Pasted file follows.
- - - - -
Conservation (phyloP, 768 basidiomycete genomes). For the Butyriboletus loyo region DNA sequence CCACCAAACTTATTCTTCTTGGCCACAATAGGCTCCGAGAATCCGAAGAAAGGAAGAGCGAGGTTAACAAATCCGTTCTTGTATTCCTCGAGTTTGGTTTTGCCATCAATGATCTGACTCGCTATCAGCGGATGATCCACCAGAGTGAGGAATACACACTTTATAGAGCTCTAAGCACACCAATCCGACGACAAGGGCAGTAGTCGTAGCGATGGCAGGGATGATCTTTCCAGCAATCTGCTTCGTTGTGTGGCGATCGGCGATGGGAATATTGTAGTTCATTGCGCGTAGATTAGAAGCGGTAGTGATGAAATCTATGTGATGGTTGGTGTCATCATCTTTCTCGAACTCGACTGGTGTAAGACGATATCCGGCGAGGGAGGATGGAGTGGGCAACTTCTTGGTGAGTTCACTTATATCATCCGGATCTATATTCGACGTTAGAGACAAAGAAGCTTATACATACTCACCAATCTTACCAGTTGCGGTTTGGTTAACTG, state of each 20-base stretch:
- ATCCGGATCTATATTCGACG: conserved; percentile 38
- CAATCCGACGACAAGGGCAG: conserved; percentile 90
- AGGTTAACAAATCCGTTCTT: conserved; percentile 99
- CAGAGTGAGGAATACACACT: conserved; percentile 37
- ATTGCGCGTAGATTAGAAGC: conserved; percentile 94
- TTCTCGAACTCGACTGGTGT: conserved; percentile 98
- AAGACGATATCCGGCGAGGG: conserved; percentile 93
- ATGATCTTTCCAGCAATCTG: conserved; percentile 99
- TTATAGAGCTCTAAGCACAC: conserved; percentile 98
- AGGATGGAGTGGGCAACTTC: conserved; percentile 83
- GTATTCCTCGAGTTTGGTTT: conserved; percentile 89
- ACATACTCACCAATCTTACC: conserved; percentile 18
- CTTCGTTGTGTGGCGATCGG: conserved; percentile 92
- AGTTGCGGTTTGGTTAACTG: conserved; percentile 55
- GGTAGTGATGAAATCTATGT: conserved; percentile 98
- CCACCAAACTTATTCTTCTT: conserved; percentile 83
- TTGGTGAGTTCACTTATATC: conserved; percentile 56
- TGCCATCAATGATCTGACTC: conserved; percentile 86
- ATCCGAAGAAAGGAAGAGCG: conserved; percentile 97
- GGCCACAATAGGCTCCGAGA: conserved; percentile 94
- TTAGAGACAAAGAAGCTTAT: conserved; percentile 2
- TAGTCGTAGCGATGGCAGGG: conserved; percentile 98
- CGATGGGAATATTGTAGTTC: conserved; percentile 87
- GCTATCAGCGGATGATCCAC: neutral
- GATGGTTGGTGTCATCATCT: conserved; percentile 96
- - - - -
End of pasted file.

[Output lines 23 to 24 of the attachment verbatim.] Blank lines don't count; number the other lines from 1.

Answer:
- TAGTCGTAGCGATGGCAGGG: conserved; percentile 98
- CGATGGGAATATTGTAGTTC: conserved; percentile 87